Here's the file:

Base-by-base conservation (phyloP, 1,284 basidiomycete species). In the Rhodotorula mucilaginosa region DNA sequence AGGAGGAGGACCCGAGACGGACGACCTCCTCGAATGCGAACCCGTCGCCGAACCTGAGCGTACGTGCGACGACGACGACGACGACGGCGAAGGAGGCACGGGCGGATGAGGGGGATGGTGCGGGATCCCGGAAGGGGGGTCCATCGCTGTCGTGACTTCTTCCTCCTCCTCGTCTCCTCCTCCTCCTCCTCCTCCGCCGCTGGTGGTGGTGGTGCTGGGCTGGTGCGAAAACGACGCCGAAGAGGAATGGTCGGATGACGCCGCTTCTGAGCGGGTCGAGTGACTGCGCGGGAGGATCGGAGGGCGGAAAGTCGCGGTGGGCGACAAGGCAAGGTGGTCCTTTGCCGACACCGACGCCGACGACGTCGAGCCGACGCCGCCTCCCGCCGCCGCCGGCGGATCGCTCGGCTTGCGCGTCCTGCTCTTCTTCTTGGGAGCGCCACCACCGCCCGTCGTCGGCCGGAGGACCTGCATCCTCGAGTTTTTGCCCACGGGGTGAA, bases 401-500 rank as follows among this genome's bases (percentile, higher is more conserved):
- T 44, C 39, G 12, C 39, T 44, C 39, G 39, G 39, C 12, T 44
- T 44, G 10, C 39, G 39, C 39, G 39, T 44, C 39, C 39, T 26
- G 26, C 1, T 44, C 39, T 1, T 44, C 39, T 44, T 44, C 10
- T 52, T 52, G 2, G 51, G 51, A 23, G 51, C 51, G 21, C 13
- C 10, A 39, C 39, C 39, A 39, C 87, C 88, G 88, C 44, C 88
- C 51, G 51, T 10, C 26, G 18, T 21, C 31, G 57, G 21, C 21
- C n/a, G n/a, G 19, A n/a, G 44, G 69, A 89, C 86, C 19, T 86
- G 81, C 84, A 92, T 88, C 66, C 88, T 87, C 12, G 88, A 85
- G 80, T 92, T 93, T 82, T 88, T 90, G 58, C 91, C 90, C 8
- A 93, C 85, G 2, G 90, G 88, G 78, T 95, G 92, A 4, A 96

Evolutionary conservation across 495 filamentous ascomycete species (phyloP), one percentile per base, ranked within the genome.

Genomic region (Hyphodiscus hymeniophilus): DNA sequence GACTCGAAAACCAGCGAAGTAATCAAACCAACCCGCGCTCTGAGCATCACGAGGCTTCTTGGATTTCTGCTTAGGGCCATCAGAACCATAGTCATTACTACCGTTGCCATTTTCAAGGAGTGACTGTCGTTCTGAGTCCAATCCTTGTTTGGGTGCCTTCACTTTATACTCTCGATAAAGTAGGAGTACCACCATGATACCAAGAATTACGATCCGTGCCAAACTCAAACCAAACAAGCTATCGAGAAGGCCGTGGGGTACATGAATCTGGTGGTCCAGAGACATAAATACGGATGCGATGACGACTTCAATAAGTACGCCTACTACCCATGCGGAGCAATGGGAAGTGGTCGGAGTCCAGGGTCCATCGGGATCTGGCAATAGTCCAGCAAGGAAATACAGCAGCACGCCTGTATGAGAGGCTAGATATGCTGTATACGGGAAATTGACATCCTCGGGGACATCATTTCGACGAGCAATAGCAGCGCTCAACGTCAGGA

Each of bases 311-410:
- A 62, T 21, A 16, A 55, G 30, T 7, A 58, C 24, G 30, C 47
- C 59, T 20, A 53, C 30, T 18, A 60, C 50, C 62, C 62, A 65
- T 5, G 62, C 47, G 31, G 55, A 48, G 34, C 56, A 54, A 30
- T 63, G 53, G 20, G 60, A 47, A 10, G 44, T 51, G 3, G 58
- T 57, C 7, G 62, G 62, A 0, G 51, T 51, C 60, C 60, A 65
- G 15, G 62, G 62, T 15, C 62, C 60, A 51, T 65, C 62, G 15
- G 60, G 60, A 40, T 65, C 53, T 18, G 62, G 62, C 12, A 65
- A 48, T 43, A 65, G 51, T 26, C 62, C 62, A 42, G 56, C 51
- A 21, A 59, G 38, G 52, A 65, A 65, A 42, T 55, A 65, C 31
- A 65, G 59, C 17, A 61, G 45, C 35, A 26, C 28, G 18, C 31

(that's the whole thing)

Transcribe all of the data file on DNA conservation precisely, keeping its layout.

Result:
Base-by-base conservation (phyloP, 1,284 basidiomycete species). In the Rhodotorula mucilaginosa region DNA sequence AGGAGGAGGACCCGAGACGGACGACCTCCTCGAATGCGAACCCGTCGCCGAACCTGAGCGTACGTGCGACGACGACGACGACGACGGCGAAGGAGGCACGGGCGGATGAGGGGGATGGTGCGGGATCCCGGAAGGGGGGTCCATCGCTGTCGTGACTTCTTCCTCCTCCTCGTCTCCTCCTCCTCCTCCTCCTCCGCCGCTGGTGGTGGTGGTGCTGGGCTGGTGCGAAAACGACGCCGAAGAGGAATGGTCGGATGACGCCGCTTCTGAGCGGGTCGAGTGACTGCGCGGGAGGATCGGAGGGCGGAAAGTCGCGGTGGGCGACAAGGCAAGGTGGTCCTTTGCCGACACCGACGCCGACGACGTCGAGCCGACGCCGCCTCCCGCCGCCGCCGGCGGATCGCTCGGCTTGCGCGTCCTGCTCTTCTTCTTGGGAGCGCCACCACCGCCCGTCGTCGGCCGGAGGACCTGCATCCTCGAGTTTTTGCCCACGGGGTGAA, bases 401-500 rank as follows among this genome's bases (percentile, higher is more conserved):
- T 44, C 39, G 12, C 39, T 44, C 39, G 39, G 39, C 12, T 44
- T 44, G 10, C 39, G 39, C 39, G 39, T 44, C 39, C 39, T 26
- G 26, C 1, T 44, C 39, T 1, T 44, C 39, T 44, T 44, C 10
- T 52, T 52, G 2, G 51, G 51, A 23, G 51, C 51, G 21, C 13
- C 10, A 39, C 39, C 39, A 39, C 87, C 88, G 88, C 44, C 88
- C 51, G 51, T 10, C 26, G 18, T 21, C 31, G 57, G 21, C 21
- C n/a, G n/a, G 19, A n/a, G 44, G 69, A 89, C 86, C 19, T 86
- G 81, C 84, A 92, T 88, C 66, C 88, T 87, C 12, G 88, A 85
- G 80, T 92, T 93, T 82, T 88, T 90, G 58, C 91, C 90, C 8
- A 93, C 85, G 2, G 90, G 88, G 78, T 95, G 92, A 4, A 96

Evolutionary conservation across 495 filamentous ascomycete species (phyloP), one percentile per base, ranked within the genome.

Genomic region (Hyphodiscus hymeniophilus): DNA sequence GACTCGAAAACCAGCGAAGTAATCAAACCAACCCGCGCTCTGAGCATCACGAGGCTTCTTGGATTTCTGCTTAGGGCCATCAGAACCATAGTCATTACTACCGTTGCCATTTTCAAGGAGTGACTGTCGTTCTGAGTCCAATCCTTGTTTGGGTGCCTTCACTTTATACTCTCGATAAAGTAGGAGTACCACCATGATACCAAGAATTACGATCCGTGCCAAACTCAAACCAAACAAGCTATCGAGAAGGCCGTGGGGTACATGAATCTGGTGGTCCAGAGACATAAATACGGATGCGATGACGACTTCAATAAGTACGCCTACTACCCATGCGGAGCAATGGGAAGTGGTCGGAGTCCAGGGTCCATCGGGATCTGGCAATAGTCCAGCAAGGAAATACAGCAGCACGCCTGTATGAGAGGCTAGATATGCTGTATACGGGAAATTGACATCCTCGGGGACATCATTTCGACGAGCAATAGCAGCGCTCAACGTCAGGA

Each of bases 311-410:
- A 62, T 21, A 16, A 55, G 30, T 7, A 58, C 24, G 30, C 47
- C 59, T 20, A 53, C 30, T 18, A 60, C 50, C 62, C 62, A 65
- T 5, G 62, C 47, G 31, G 55, A 48, G 34, C 56, A 54, A 30
- T 63, G 53, G 20, G 60, A 47, A 10, G 44, T 51, G 3, G 58
- T 57, C 7, G 62, G 62, A 0, G 51, T 51, C 60, C 60, A 65
- G 15, G 62, G 62, T 15, C 62, C 60, A 51, T 65, C 62, G 15
- G 60, G 60, A 40, T 65, C 53, T 18, G 62, G 62, C 12, A 65
- A 48, T 43, A 65, G 51, T 26, C 62, C 62, A 42, G 56, C 51
- A 21, A 59, G 38, G 52, A 65, A 65, A 42, T 55, A 65, C 31
- A 65, G 59, C 17, A 61, G 45, C 35, A 26, C 28, G 18, C 31